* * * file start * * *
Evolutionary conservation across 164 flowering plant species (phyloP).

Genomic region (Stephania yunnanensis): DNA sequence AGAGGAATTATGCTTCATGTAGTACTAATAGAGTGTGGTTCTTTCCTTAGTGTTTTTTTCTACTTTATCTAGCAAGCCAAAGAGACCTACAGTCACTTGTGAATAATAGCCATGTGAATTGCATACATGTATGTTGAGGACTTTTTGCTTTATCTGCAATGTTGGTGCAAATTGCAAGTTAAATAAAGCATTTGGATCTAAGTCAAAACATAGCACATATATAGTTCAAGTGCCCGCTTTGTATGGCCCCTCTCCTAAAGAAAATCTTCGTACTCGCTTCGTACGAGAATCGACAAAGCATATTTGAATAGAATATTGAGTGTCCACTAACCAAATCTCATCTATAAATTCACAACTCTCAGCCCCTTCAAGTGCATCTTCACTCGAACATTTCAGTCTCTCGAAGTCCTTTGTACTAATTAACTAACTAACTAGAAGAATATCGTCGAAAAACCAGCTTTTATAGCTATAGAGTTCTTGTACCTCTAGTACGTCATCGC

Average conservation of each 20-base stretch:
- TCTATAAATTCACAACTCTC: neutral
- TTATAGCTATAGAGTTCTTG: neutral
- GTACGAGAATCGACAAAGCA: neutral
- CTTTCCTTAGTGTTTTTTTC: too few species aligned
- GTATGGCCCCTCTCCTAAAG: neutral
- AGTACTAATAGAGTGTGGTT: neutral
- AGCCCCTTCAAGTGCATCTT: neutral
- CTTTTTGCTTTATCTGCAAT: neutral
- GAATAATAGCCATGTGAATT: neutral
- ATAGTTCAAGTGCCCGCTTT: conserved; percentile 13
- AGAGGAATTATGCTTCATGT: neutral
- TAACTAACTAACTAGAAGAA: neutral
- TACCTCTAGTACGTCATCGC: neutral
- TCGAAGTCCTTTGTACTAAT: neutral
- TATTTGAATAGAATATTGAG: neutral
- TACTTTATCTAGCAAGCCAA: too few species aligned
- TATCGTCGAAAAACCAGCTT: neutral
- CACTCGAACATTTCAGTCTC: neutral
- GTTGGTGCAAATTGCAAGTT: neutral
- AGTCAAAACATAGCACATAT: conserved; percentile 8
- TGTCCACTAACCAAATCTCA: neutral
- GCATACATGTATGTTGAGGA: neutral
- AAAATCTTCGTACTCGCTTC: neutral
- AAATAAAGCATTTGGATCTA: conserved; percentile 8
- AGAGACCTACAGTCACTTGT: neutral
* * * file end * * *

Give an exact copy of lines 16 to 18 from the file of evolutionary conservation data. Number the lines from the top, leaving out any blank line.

- TACCTCTAGTACGTCATCGC: neutral
- TCGAAGTCCTTTGTACTAAT: neutral
- TATTTGAATAGAATATTGAG: neutral